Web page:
seeking the silence and the light that lay
beyond it, never more than a breath away.
It was like dying, as if he could slip off
the cloak of flesh that enclosed him and
stand, naked and vulnerable, before God.
In time, he felt the presence of Spirit
descending to cover him with grace
and calming the agitations that
plagued his heart and mind.
Then into the well of silence that was
his soul, there dropped a single concept.
Ask him what it's for.
Ambrose received it and gave thanks,
letting it sink into himself so that
he would know when to use it.
Eventually the silence wound itself
to an end, releasing them to attend
to the matters of flesh again.
"You seem more settled now,"
Garry said with a smile.
"Did you get an answer?"
"No," said Ambrose.
"I got a question."
"Those can be far more use
than answers," Garry said.
They went inside to the kitchen,
where a batch of turkey white bean chili
simmered gently in the crockpot.
Garry started filling a bowl with
topping for ginger pear crisp, while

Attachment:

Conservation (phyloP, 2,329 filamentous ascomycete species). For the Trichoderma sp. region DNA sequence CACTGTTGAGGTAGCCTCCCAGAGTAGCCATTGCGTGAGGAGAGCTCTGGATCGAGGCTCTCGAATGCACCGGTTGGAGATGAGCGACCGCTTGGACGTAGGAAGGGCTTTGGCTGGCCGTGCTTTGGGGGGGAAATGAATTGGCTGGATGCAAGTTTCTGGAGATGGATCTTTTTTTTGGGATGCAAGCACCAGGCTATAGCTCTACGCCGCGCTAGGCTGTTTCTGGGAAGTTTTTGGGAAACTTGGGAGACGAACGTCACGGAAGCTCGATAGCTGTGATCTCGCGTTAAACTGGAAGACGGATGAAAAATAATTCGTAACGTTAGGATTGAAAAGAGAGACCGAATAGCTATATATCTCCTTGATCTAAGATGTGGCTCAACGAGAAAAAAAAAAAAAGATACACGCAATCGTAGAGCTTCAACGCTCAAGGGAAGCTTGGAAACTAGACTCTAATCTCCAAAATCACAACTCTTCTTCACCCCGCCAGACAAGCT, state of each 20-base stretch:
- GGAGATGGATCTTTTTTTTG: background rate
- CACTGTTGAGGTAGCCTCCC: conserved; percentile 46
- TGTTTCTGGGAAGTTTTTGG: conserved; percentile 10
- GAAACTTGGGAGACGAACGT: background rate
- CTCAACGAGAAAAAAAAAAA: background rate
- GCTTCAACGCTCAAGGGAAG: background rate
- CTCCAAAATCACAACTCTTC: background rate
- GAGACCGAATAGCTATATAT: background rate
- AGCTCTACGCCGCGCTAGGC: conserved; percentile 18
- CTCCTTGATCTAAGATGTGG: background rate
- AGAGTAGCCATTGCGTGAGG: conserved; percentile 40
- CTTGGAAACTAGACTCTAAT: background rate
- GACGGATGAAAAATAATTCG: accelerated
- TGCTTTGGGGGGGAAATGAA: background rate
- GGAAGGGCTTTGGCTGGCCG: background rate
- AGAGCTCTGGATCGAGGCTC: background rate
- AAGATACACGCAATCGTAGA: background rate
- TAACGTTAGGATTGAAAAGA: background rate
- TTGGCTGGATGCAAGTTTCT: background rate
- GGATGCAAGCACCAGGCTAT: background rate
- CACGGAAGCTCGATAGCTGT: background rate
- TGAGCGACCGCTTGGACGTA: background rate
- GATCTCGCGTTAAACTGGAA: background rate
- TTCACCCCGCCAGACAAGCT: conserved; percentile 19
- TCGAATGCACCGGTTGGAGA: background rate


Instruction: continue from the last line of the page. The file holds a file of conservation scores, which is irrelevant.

Ambrose cleaned the parsnips
that would go into the side dish.
As they worked, Ambrose
mulled over the question that
he had received.
What was Shiv's gift for?
What was any superpower for?
It gave Ambrose plenty of food for thought.
* * *
Garry Albright -- He has fair skin, hazel eyes, and light brown hair with golden highlights. He is slender and graceful. Garry lives with his roommate, Ambrose Farrington. They are queerplatonic partners but don't make a big deal out of it. They came together because it is comfortable, affectionate, and not fraught with distracting passions. The two of them share a small house in the suburbs.
Garry works for the Quaker Voluntary Service in Lincoln, Nebraska. He organizes volunteers in the office and also does volunteer work himself. He is adept at a variety of arts and crafts, from painting murals to restoring furniture. Other times he serves at the Friendly Plate soup kitchen, which also teaches gardening, cooking, and nutrition. Instead of a sermon, they keep Silence during meals -- an extremely popular refuge from the noisy streets. Garry excels at taking care of other people, but falls short on himself.